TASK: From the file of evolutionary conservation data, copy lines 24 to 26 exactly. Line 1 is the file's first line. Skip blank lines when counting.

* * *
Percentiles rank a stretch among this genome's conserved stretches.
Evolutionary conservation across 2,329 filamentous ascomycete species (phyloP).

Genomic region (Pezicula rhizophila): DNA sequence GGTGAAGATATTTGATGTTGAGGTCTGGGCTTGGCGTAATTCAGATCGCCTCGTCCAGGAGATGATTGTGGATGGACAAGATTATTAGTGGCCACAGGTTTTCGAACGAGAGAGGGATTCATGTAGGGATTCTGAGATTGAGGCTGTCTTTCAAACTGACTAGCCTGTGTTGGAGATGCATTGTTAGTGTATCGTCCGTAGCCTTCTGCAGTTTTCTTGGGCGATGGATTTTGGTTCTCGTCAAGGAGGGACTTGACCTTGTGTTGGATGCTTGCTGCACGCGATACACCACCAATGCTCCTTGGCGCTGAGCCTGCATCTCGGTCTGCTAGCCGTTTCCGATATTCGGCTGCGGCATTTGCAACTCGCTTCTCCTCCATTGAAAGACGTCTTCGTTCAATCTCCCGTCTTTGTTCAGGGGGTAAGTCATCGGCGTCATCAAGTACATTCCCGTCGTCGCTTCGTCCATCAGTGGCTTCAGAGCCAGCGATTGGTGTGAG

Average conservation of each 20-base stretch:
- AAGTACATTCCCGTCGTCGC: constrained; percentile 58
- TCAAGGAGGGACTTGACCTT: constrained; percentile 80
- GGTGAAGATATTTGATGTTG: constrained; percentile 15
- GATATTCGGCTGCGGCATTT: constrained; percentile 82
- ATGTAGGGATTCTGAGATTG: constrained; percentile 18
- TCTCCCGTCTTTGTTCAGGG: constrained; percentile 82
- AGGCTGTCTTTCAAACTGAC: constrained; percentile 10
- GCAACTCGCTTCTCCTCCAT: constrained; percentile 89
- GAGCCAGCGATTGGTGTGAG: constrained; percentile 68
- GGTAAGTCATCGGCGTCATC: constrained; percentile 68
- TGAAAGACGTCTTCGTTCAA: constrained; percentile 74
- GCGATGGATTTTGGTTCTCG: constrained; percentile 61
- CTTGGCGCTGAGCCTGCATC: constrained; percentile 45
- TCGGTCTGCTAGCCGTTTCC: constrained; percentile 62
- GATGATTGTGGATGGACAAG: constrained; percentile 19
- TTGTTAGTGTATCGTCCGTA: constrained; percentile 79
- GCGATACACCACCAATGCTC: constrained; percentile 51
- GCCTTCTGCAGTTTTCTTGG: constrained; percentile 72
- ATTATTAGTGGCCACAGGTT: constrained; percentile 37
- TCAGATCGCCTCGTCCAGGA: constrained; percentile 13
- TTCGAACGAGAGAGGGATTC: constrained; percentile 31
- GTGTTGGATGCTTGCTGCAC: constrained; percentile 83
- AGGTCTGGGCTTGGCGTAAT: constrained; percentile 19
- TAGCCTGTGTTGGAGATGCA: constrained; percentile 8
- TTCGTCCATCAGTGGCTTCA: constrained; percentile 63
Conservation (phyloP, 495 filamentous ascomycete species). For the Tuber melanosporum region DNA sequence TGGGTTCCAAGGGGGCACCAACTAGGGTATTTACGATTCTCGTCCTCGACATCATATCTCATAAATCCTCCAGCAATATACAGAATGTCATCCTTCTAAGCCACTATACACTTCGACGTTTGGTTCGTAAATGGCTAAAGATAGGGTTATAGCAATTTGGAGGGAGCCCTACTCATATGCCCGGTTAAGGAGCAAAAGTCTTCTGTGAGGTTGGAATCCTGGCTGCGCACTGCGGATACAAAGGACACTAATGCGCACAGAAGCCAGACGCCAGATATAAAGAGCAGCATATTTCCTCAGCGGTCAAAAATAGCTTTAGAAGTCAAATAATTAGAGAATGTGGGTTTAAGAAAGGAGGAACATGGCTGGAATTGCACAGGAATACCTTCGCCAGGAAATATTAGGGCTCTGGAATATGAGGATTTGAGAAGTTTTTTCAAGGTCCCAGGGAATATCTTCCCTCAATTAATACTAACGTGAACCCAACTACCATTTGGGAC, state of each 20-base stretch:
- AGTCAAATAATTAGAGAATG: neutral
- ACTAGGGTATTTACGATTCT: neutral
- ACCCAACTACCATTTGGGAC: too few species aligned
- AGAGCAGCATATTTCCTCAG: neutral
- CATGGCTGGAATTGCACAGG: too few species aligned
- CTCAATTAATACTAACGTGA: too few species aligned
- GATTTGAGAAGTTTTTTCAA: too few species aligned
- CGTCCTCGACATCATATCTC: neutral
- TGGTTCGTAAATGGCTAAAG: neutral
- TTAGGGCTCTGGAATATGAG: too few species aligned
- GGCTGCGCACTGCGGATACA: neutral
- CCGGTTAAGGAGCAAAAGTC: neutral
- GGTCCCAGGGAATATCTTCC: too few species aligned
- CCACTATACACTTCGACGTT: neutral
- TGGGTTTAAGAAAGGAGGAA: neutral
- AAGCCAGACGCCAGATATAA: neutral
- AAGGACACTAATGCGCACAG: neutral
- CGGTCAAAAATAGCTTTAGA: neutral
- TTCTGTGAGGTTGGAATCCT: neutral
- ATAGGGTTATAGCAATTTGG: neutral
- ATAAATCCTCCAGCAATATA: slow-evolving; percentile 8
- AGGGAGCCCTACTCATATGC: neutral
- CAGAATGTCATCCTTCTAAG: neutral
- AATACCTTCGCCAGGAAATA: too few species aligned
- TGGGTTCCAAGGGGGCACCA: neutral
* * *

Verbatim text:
- TCAGATCGCCTCGTCCAGGA: constrained; percentile 13
- TTCGAACGAGAGAGGGATTC: constrained; percentile 31
- GTGTTGGATGCTTGCTGCAC: constrained; percentile 83